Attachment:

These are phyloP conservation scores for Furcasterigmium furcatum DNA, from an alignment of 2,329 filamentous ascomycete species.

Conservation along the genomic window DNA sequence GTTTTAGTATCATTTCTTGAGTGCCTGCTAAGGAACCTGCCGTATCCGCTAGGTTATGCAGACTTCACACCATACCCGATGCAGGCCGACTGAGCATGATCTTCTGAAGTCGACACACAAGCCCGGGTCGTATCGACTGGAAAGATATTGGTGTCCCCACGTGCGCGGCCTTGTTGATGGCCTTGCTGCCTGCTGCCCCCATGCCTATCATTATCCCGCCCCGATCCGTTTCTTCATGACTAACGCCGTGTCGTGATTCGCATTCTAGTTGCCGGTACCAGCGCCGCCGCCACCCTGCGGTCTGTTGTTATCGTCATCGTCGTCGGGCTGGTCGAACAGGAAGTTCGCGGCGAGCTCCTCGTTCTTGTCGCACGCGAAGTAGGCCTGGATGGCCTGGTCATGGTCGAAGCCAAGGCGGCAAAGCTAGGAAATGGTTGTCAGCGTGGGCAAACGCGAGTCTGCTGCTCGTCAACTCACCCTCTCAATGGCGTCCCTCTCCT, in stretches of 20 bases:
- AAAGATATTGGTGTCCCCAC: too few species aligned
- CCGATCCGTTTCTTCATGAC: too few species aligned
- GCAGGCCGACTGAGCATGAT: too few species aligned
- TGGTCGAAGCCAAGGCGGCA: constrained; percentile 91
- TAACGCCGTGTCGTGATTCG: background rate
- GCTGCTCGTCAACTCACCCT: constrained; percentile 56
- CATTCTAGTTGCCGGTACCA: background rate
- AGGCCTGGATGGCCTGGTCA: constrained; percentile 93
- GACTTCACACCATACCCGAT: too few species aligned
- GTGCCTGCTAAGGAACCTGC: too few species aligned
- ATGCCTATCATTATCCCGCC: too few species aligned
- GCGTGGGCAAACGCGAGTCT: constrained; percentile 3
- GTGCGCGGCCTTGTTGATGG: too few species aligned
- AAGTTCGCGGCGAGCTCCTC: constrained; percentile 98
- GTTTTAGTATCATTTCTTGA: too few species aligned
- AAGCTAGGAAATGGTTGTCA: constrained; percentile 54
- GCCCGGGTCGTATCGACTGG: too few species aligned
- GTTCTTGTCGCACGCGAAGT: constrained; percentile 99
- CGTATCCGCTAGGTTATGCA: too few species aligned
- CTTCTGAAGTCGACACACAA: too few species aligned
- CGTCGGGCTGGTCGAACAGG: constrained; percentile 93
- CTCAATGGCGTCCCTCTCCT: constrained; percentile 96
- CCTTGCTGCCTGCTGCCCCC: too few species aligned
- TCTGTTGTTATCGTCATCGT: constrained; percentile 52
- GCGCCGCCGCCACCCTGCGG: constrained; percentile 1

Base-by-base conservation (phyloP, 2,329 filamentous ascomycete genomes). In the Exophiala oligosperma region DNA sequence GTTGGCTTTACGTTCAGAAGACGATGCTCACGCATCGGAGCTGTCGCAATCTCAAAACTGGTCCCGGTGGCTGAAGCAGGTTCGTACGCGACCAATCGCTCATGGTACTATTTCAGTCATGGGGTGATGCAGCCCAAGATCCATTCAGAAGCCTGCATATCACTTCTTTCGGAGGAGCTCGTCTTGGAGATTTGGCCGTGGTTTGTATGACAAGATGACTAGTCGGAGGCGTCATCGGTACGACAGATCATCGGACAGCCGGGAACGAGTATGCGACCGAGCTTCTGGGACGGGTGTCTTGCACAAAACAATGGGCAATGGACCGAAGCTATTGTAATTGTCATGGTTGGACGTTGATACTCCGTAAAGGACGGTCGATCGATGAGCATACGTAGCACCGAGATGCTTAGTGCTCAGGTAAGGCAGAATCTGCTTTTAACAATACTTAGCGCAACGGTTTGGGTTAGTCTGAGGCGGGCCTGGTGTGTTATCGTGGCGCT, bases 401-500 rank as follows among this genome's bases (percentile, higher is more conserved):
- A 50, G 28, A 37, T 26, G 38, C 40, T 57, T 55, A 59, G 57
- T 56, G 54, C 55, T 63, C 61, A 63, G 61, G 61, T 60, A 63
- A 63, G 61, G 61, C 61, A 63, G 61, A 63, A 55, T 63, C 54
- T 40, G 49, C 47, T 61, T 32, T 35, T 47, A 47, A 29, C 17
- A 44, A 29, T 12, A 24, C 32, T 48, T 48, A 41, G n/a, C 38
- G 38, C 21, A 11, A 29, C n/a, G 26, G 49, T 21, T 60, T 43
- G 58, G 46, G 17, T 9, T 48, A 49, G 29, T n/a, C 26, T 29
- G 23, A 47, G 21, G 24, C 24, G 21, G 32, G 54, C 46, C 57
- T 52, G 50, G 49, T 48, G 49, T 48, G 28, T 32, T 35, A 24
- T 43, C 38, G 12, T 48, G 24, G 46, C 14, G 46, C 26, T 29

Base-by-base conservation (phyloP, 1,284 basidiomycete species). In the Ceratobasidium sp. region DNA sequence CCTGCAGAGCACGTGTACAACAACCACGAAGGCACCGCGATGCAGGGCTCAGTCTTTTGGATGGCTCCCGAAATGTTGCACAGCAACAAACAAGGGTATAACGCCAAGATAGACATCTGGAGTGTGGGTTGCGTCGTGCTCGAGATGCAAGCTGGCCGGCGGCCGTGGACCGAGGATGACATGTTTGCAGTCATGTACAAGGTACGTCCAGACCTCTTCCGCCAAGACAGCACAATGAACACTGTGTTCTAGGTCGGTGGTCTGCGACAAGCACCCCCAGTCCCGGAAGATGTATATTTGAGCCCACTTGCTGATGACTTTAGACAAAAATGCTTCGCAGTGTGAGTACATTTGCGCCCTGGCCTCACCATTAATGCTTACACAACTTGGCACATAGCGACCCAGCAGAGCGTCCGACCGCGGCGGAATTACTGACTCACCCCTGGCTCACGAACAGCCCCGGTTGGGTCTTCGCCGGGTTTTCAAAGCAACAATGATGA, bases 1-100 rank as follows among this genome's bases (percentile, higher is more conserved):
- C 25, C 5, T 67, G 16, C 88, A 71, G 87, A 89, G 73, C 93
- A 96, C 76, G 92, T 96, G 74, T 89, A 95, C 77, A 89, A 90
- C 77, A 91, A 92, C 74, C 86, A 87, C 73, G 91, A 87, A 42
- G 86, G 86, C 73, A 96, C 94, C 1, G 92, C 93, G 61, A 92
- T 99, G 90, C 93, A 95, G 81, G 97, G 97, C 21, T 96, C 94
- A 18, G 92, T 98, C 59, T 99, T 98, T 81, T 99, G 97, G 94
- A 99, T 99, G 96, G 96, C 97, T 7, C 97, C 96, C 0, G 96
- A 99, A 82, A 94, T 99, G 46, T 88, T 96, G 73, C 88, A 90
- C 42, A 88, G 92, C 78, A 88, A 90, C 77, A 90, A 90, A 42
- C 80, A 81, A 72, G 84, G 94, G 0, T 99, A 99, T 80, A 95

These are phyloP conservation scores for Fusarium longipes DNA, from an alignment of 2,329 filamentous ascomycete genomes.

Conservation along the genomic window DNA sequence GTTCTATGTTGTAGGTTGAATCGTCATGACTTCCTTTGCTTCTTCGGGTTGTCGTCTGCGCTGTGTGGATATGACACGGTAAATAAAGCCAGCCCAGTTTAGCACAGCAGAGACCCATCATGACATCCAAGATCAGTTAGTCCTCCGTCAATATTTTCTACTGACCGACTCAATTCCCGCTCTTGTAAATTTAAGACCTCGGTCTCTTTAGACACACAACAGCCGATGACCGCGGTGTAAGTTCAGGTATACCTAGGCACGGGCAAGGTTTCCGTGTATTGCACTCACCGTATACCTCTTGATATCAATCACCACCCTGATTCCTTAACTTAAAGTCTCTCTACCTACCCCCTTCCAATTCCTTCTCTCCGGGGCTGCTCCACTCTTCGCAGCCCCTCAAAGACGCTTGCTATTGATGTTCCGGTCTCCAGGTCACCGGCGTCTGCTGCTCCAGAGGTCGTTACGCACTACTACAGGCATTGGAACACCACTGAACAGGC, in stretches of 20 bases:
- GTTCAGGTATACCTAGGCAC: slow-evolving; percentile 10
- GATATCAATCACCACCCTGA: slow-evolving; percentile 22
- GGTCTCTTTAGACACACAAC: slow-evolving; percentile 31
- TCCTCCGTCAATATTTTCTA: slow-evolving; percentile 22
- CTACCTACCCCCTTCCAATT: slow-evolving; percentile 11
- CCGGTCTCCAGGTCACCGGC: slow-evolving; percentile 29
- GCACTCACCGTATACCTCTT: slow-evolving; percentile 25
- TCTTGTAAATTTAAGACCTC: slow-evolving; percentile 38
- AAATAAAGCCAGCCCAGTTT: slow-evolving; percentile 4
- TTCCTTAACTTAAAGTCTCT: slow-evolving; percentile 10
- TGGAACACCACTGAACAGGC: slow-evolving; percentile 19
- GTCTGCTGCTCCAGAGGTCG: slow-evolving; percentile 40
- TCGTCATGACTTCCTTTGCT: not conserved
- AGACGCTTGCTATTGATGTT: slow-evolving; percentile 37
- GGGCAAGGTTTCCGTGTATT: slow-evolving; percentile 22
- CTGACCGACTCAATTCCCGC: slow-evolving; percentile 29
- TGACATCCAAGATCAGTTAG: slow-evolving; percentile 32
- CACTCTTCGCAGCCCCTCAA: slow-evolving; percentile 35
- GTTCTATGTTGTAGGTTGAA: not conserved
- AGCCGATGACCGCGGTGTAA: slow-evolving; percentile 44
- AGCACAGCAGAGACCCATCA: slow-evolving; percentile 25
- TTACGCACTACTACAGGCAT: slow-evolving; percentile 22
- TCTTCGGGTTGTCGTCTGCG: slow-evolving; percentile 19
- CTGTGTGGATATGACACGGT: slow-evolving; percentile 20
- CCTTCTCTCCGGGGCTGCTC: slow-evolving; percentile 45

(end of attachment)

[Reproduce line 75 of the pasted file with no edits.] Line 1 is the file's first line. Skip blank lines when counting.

- CTGTGTGGATATGACACGGT: slow-evolving; percentile 20